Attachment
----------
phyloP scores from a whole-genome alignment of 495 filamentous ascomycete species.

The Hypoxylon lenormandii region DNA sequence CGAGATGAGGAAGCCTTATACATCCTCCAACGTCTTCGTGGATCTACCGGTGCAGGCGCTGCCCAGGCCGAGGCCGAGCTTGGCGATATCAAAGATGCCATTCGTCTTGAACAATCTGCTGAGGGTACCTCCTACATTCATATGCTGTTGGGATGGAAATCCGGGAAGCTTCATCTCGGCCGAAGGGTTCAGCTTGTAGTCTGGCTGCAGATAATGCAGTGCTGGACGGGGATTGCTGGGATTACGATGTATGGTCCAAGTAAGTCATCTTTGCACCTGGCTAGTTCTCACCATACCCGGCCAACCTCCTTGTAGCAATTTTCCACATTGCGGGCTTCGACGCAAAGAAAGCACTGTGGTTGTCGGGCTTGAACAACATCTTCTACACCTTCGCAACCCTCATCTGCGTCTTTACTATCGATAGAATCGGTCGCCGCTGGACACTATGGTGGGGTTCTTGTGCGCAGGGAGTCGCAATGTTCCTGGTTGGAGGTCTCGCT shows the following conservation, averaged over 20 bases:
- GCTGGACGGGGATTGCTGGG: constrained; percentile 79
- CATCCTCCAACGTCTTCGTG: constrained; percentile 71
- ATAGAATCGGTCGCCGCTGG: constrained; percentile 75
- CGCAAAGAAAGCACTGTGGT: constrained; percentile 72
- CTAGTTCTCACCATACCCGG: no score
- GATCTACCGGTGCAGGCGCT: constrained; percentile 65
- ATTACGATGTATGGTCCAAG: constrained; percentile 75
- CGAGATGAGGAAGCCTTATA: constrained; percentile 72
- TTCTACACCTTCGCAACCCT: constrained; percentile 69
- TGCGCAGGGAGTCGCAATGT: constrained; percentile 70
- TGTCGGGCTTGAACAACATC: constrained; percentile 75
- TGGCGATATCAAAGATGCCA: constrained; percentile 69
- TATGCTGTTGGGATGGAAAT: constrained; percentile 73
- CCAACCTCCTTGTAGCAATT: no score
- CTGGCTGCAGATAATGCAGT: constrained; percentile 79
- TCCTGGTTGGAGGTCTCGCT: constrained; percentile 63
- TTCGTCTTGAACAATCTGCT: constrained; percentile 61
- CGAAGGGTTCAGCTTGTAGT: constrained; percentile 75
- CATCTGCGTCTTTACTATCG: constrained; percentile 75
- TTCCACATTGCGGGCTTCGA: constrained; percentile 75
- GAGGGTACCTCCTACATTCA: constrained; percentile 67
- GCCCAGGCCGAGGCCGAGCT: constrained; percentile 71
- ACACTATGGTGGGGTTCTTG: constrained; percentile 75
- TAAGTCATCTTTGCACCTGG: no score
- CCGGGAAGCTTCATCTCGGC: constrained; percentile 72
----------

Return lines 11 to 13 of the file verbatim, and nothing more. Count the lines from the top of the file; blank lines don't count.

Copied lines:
- TTCTACACCTTCGCAACCCT: constrained; percentile 69
- TGCGCAGGGAGTCGCAATGT: constrained; percentile 70
- TGTCGGGCTTGAACAACATC: constrained; percentile 75